Discussions about poverty and how to reduce or eradicate it usually focus on measuring and monitoring it, gauging how it is impacted by various technical interventions, and refining existing interventions or devising new ones in the hope they will help the poor to escape on a sustained and sustainable basis. In Ethiopia, Tanzania and Rwanda, much evidence has been collected on the steps that governments in the three countries and even poor people themselves have taken to combat poverty or leave it behind.
There are notable results from measures taken by governments and those the poor themselves have taken. Nonetheless, among those who have graduated, some, (relatively few,) have joined the ranks of the non-poor on a more or less permanent basis. There are also those who exit poverty but remain vulnerable to reversal by shocks such as prolonged drought, illness, and death of a spouse. And then there are those, the chronic poor who, despite their governments’ best efforts, remain mired in poverty, unable to make the progress necessary to join the ranks of the non-poor, even on temporary basis, because of structural factors.
An important aspect of combatting poverty that is not discussed as often as the technical interventions and their impacts is the institutional and political context in which policies designed to help lift the poor out of poverty are conceived and formulated, and anti-poverty measures are undertaken. In addition to the focus on the technical aspects of poverty reduction, this three-country study set out to investigate the political and institutional conditions under which policies and programmes related to the pursuit of sustained escapes from poverty were initiated and implemented.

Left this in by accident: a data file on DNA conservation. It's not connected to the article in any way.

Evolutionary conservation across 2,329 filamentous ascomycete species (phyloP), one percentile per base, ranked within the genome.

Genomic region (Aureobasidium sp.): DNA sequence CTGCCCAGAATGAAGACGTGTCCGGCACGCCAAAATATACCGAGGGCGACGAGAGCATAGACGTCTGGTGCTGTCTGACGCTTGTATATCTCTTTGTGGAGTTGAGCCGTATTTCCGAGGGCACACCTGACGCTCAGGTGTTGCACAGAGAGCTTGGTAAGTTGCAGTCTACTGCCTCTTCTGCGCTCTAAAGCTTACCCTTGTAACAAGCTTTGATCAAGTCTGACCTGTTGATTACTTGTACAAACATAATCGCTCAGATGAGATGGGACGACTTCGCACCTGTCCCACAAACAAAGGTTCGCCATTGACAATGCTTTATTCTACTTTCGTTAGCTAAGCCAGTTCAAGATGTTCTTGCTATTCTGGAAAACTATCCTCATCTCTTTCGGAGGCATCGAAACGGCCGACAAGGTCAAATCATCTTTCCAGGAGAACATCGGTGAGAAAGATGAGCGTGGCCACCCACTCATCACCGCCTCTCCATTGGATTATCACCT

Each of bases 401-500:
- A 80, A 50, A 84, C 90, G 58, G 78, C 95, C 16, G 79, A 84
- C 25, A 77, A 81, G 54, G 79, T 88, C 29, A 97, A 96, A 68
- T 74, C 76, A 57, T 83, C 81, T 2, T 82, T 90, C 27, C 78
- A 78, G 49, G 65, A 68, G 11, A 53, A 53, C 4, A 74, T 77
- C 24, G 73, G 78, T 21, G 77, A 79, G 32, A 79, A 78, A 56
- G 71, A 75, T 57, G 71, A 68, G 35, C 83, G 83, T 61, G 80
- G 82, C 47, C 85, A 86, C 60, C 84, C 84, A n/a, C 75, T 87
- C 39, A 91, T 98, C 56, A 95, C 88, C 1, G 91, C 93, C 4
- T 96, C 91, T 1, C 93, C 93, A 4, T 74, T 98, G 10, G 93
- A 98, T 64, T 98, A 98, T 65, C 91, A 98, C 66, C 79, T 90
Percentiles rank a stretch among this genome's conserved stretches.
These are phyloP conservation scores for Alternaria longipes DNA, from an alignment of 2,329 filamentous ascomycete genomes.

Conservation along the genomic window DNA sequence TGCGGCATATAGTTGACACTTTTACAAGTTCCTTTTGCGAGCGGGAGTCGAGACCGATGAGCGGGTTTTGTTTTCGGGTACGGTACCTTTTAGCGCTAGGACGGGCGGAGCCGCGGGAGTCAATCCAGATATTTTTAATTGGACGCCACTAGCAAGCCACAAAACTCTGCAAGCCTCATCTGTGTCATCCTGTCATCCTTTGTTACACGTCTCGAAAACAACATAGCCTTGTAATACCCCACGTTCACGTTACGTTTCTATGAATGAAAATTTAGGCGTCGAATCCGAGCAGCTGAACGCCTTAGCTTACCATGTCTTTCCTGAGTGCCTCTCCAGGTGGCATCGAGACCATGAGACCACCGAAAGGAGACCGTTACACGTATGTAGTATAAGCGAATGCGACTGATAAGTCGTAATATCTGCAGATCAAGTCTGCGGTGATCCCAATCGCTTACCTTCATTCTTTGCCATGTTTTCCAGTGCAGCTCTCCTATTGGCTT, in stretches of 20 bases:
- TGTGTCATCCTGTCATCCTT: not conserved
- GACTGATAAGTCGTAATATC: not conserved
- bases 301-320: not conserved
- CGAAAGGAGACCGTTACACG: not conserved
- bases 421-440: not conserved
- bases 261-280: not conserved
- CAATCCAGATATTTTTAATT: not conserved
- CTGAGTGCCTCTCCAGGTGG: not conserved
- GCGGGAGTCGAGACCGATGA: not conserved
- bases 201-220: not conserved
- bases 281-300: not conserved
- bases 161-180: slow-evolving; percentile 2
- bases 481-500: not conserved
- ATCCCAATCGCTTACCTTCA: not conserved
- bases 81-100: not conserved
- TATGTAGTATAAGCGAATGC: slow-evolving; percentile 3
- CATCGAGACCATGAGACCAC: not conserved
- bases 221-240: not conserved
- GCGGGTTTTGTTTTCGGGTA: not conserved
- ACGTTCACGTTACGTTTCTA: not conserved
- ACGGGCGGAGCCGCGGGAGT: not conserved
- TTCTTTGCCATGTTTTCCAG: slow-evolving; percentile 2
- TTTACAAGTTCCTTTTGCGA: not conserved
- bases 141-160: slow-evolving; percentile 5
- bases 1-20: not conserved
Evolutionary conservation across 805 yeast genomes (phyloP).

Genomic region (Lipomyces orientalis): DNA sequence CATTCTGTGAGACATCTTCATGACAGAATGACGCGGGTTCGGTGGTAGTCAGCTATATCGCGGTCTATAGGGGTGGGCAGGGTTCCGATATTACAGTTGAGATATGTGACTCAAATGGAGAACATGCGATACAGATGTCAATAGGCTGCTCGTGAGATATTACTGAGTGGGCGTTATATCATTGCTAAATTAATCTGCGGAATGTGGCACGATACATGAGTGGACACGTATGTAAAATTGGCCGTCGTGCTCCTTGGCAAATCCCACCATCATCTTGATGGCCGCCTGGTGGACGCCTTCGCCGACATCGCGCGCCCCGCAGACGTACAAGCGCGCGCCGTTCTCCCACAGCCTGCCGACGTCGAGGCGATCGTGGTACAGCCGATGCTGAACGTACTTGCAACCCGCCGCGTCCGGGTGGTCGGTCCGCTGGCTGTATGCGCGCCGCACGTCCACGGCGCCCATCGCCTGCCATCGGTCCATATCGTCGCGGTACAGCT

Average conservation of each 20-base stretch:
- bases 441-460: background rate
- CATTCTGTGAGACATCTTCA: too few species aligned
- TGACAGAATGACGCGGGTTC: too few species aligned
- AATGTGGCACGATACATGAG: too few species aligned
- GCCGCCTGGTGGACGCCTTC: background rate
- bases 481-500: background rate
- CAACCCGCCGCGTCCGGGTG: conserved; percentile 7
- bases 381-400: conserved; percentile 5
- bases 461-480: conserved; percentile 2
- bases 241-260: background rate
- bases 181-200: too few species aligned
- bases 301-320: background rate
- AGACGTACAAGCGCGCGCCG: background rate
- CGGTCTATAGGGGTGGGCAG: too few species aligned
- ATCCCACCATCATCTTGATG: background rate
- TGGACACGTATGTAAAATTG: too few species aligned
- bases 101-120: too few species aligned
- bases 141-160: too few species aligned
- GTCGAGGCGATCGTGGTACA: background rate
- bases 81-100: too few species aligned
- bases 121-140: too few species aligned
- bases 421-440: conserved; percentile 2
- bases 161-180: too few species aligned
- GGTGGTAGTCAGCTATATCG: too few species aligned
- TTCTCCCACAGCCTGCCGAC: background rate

This paper examines the politics of poverty reduction in Ethiopia, Tanzania and Rwanda using the political settlements framework. It discusses the extent to which the political settlement prevailing in any country influences the consistency and quality of policy making and the success or failure of anti-poverty policies and initiatives. It argues that a political settlement can be important in terms of the intra-elite consensus and cohesion and political stability it may engender, both of which allow for the necessary experimentation or learning by doing approach that has characterised successful processes of transformation elsewhere.
Author: Frederick Golooba-Mutebi
This paper is one of the outputs of the Project ‘Understanding and supporting sustained pathways out of extreme poverty and deprivation.’ Project related outputs can be found below.